- Celebrate successes from the past year. SKOs provide the opportunity to have a formal look back on the previous year (what worked, what didn’t) and applaud your superstars. Take some time to talk through what happened — both good and bad — and then highlight anyone who achieved plan or showed exceptional effort to help another rep or the overall team. Small award plaques are a great way to present top performers with something that acknowledges the value they have contributed to the company. Bring them up on stage while their peers applaud them, have someone read a sentence of why they’re being recognized (e.g. Sally Jones achieved 145% of plan and $750k in sales), and take a picture with the CRO and CEO. By proactively building a culture of success and recognition in your business you will make your team excited and proud to be recognized in front of their peers.
- Leverage themes and imagery. We’ve all sat through dozens of kickoffs where we are going to “Race for 202X” or “Ignite Sales 202X” or something similar. Those themes sound corny and can fall flat if they’re not woven throughout the entire meeting. Likewise, these types of themes can have a major impact if they’re integrated into all communications, internal branding, and contests for the remainder of the year. That theme should show up in your contests (i.e., Q1 – Start your Engines, Q4 – the Final Lap). Pick a theme, stick with it, and make sure it’s different from themes used in the last two years. Work with marketing to be creative. Sales themes can become tired and overused.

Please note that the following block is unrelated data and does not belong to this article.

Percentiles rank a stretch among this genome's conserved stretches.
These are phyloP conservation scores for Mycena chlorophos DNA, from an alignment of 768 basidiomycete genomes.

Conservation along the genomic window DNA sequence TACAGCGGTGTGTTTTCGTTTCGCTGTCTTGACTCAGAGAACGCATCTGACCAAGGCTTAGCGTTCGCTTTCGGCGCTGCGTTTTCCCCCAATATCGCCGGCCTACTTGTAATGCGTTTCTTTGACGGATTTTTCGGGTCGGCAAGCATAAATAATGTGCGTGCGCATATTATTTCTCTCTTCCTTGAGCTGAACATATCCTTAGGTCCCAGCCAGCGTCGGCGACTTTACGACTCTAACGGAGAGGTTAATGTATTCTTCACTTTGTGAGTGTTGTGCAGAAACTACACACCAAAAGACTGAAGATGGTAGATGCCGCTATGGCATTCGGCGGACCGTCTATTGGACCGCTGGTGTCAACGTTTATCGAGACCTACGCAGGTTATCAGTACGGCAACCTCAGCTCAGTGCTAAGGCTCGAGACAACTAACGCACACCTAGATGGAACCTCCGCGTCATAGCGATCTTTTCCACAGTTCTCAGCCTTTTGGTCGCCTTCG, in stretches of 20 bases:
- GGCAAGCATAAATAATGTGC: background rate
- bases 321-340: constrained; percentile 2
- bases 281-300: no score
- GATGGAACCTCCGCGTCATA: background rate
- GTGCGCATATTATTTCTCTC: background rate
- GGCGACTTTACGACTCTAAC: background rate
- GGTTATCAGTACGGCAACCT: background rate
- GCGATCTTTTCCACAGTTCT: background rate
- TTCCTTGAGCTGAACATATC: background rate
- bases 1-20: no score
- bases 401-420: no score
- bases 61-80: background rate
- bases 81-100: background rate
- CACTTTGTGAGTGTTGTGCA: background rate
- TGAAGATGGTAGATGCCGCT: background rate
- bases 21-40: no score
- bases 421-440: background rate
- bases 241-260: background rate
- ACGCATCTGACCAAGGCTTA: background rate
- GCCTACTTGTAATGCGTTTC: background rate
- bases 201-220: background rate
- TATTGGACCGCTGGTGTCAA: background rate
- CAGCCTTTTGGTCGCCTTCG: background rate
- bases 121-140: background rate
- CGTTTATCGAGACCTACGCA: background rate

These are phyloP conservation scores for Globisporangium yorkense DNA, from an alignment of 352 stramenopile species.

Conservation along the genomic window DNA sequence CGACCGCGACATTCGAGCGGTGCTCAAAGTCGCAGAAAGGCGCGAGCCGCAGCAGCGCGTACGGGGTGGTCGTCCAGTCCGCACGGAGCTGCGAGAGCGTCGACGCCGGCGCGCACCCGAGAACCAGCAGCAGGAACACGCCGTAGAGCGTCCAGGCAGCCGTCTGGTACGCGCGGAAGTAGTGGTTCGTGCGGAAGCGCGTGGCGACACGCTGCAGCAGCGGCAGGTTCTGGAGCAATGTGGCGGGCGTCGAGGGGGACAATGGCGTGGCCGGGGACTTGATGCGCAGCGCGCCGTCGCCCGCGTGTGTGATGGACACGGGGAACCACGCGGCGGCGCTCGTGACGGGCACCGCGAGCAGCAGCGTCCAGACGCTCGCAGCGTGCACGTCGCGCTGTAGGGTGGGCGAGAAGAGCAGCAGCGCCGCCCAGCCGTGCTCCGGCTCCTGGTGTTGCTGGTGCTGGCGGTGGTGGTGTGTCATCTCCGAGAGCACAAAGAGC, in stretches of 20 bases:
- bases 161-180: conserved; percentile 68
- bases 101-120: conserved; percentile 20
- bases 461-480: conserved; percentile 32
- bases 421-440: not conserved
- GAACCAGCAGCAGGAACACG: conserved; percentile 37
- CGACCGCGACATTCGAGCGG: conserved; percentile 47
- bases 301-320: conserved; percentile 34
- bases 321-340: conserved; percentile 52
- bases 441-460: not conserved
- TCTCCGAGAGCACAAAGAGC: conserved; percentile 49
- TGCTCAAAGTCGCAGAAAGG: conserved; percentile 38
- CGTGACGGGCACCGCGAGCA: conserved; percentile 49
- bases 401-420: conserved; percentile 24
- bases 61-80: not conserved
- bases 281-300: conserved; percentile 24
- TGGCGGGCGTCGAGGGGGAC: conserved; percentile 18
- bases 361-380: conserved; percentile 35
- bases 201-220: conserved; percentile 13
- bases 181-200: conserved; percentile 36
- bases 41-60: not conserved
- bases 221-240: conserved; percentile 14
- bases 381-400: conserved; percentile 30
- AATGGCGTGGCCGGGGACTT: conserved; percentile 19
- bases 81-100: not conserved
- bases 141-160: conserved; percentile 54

- Be prepared for the meeting. If possible, you should communicate sales territories, compensation plans, and quotas in advance of the SKO. Clarity in segmentation, compensation, and territories will help to ensure your sales teams apply the material presented to their specific situation. Plans don’t have to be 100% complete, but the closer to final you can be, the better the outcome of your kickoff. If the sales reps go into the sales meeting blind, the best they’ll be able to do is apply it to last year’s activities. More likely, they’ll just listen without being able to truly connect the material with the activities expected of them. This is one reason that SKOs are often in late January or early February. The timing enables management to finalize strategy and plans before presenting to the team.
- Get new hires off to a great start. If you’re going to hire new sales reps, try make sure that they’re onboarded in time to join the kickoff sessions. There is no better way to indoctrinate them into your team’s culture than by surrounding them with their teammates and sharing stories. One of the best parts about an SKO is the networking that your teams can do, especially if you have a global team. Having your new hires meet the top reps from each region will help accelerate their onboarding process. For those that join after the kickoff, you can repurpose some of the material for your onboarding training.